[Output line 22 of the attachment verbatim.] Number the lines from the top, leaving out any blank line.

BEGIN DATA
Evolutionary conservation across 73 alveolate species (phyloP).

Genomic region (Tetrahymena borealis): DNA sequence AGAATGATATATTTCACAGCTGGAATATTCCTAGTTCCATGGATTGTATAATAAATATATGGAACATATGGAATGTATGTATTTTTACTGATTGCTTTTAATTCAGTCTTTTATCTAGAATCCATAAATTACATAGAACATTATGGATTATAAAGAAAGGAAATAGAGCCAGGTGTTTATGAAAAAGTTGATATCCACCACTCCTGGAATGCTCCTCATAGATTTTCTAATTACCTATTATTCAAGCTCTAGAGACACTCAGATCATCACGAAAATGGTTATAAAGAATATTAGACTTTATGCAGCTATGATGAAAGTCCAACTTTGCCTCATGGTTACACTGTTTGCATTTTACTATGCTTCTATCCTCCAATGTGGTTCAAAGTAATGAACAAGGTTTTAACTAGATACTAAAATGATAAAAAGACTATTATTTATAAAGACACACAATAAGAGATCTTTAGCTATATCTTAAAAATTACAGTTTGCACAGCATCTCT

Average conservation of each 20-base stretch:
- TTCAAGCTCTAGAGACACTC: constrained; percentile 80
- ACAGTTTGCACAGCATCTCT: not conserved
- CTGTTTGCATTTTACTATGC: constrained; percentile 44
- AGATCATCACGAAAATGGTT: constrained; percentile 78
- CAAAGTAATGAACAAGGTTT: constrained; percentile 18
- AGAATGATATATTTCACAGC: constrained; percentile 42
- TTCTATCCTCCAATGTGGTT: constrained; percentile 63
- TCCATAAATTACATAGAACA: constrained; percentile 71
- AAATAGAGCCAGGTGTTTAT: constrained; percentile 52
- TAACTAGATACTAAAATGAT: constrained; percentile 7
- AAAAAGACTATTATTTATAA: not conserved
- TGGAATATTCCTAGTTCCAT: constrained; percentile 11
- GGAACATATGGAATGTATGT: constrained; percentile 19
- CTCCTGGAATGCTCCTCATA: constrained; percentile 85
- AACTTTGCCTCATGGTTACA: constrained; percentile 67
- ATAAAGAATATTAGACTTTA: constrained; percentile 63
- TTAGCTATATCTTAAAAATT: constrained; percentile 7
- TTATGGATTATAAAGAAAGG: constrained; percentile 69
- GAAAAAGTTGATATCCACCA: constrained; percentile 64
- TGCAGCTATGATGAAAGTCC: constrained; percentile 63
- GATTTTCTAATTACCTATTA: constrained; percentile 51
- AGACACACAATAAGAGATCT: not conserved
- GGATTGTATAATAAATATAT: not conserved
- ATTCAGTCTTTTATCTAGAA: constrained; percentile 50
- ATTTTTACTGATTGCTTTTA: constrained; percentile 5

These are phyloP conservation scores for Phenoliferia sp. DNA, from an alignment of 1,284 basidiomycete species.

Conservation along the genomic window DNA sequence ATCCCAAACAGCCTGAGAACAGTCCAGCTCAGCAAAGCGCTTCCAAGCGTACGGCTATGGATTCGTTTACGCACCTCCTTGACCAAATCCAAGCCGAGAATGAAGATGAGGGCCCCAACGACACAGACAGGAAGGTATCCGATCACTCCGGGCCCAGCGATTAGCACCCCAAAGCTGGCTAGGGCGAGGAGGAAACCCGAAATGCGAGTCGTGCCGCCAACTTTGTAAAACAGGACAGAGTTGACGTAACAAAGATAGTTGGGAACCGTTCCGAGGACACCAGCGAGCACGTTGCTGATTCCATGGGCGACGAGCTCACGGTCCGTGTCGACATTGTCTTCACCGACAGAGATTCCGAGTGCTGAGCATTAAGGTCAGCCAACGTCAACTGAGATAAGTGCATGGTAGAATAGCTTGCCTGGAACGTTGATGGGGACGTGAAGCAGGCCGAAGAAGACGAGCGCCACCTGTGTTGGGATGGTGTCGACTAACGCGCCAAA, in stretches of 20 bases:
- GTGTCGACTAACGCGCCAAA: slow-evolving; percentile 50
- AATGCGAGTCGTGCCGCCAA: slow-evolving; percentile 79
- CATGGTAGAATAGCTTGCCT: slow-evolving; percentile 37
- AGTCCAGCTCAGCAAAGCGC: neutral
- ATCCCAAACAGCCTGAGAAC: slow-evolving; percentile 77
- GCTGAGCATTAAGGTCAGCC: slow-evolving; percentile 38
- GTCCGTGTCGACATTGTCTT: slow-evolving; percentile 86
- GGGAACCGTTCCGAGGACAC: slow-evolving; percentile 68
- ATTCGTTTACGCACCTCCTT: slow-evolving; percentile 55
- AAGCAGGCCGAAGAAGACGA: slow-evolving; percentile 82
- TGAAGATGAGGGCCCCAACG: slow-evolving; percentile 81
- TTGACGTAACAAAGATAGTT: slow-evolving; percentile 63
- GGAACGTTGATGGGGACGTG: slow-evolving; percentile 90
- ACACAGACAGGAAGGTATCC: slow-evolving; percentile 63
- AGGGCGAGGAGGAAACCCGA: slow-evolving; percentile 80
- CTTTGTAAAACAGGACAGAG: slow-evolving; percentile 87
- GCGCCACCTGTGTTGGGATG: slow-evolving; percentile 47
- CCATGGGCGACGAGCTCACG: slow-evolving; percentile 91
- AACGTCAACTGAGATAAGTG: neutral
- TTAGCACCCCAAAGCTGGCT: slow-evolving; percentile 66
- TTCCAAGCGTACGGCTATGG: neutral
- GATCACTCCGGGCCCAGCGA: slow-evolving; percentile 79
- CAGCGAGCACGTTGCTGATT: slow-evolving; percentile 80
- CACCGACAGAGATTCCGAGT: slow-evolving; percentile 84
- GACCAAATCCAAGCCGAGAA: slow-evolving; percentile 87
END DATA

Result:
- GAAAAAGTTGATATCCACCA: constrained; percentile 64